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Working with President Bill Clinton's administration, Reno directed the world's largest justice and federal law-enforcement office from 1993 to 2001.

At a ceremony to honor Reno in 2009, then-Attorney General Eric Holder praised his predecessor for her tenacity and tireless work ethic during her eight years in the job.

Janet Reno, the United States' first female attorney general, died Monday, her goddaughter Gabrielle D'Alemberte confirmed.

Reno spent her final day at home in Miami before succumbing to complications from Parkinson's disease.

"It's an extraordinary experience, and I hope I do the women of America proud", Reno said after she won confirmation in 1993.

Ms Reno survived the aftermath of the raid to become the longest-serving attorney-general in the 20th Century from 1993-2001 - and one of President Clinton's most trusted cabinet members.

Reno grew up in Miami, where both her parents were journalists, and attended Harvard Law School in the early 1960s.

She was known for deliberating slowly, publicly and in a typically blunt manner.

"I approved the plan and I'm responsible for it", she said at the time.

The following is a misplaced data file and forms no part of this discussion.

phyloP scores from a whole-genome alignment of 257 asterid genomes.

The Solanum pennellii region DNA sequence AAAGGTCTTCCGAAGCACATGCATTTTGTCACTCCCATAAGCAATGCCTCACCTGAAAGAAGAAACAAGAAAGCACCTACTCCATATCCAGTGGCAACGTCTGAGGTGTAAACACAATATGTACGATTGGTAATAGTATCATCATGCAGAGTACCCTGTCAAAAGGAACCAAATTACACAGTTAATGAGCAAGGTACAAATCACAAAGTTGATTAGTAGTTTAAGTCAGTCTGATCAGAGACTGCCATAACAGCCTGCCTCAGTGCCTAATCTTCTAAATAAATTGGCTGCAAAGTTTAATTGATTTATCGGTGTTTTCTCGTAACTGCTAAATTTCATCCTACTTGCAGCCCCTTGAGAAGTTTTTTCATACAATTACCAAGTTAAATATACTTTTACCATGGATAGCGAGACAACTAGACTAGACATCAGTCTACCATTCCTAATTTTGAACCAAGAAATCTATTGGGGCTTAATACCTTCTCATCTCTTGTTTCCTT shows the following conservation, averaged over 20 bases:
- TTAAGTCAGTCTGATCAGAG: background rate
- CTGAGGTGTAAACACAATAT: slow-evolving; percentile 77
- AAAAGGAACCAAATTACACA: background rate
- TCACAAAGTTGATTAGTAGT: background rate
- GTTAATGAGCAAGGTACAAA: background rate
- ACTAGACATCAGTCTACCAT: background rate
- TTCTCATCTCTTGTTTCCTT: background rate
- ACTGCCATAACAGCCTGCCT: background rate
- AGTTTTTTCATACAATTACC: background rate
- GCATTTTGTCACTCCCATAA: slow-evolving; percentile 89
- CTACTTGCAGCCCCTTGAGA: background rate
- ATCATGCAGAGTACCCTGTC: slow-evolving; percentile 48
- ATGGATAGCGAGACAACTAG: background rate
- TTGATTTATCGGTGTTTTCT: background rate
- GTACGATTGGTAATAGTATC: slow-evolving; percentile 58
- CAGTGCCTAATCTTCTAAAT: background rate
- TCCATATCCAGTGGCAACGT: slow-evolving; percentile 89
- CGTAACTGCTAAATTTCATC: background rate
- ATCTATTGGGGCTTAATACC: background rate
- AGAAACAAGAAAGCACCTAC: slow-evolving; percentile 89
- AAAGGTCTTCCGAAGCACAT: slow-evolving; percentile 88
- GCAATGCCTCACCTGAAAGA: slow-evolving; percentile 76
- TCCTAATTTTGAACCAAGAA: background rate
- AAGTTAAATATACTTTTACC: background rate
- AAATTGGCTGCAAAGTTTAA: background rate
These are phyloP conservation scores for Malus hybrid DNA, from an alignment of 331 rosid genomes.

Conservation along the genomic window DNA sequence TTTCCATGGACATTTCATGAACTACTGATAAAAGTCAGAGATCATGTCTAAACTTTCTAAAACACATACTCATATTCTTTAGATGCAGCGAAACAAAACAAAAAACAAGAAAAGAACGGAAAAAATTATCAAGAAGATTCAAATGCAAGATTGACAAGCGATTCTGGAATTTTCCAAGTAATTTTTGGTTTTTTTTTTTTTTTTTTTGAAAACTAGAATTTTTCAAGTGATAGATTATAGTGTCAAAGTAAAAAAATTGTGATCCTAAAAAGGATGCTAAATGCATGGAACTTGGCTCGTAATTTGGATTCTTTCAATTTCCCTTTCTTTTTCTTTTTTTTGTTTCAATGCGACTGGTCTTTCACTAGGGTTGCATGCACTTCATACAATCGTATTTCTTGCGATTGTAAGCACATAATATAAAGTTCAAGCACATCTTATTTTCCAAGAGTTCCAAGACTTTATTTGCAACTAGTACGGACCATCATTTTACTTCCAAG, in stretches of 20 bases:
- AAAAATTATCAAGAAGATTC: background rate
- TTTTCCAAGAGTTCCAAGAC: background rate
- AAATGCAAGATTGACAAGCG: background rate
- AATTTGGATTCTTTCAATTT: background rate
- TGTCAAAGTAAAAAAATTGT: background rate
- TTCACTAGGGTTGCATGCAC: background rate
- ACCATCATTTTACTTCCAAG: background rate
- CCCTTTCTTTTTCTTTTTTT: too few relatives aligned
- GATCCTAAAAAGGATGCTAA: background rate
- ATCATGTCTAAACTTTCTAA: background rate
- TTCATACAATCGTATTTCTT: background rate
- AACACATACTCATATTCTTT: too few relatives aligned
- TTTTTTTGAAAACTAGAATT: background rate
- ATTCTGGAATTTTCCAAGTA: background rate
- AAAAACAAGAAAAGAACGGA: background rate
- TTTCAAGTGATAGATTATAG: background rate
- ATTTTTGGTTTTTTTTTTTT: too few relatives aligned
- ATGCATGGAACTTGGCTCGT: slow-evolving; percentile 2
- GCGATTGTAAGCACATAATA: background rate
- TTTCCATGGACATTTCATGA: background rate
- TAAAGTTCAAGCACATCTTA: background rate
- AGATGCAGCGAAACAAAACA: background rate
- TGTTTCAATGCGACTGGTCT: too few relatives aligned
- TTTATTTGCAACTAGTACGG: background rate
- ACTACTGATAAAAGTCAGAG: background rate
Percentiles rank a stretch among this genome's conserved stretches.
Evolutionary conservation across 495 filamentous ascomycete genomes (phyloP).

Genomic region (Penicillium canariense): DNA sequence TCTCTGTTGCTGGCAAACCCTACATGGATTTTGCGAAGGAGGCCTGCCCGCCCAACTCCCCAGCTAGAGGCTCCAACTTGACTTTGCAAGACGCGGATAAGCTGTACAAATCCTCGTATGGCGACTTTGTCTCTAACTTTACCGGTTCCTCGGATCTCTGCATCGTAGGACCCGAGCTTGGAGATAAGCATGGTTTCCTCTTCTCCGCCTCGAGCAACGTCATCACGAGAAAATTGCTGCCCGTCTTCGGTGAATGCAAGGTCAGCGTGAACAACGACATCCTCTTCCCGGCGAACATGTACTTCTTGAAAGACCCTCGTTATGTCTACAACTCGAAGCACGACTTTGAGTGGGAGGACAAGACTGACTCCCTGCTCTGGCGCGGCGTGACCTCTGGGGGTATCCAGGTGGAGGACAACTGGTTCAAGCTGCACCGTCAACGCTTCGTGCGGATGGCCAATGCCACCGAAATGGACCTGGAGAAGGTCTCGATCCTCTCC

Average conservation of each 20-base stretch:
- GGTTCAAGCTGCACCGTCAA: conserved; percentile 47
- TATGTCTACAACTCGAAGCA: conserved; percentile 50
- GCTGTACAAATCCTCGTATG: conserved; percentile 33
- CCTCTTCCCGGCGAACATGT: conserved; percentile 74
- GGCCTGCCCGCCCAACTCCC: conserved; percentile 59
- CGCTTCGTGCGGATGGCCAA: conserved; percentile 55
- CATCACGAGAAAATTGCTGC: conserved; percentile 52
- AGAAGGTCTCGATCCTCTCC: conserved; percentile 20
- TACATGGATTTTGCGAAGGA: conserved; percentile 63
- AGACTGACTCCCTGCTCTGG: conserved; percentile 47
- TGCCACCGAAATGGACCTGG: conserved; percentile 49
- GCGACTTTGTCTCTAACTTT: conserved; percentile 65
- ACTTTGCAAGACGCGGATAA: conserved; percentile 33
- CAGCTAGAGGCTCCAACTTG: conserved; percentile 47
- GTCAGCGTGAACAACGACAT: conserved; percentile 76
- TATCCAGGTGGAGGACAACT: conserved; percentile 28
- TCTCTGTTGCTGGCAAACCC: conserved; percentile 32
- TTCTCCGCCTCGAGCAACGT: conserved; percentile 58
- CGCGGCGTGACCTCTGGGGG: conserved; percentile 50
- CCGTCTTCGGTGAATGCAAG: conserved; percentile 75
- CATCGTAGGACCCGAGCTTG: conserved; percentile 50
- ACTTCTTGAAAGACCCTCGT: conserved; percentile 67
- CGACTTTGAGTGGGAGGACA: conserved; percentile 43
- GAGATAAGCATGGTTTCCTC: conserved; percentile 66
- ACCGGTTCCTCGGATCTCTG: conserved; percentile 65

She always said she made decisions based on evidence and the law. How did Janet Reno die? "All it does is shake and you get used to it shaking after a while", she told a TV interviewer.

Robin Hassler Thompson, a former staff director for the Florida Criminal Justice Committee, explained that she first bumped into Reno in the Florida House; she recalls Reno being a woman that was simply ahead of her time. She was Clinton's third choice, after two other women who were taken out of the running after it was discovered they employed illegal immigrants as nannies.

With negotiations at an impasse, Reno gave the go-ahead for the raid after hearing reports of child abuse in the compound. As a state attorney, she lost a conviction against Miami-Dade County police officers accused of beating a black insurance agent to death; protesters and rioters blamed her for failing to secure the conviction.

Reno's career in the public spotlight came to an end in 2002 after she ran an unsuccessful bid to become the governor of Florida. She also brought a successful anti-trust lawsuit against Microsoft. Obama said that Reno "was tough as nails and never cowered in her fight for what was right".

In 1995 Reno was diagnosed with Parkinson's disease.

Many were outraged by the incident, but Reno was unapologetic.

Reno helped reform the state's juvenile justice system and pursued defaulting fathers for child support payments. But the words she used could have described her entire approach to public life.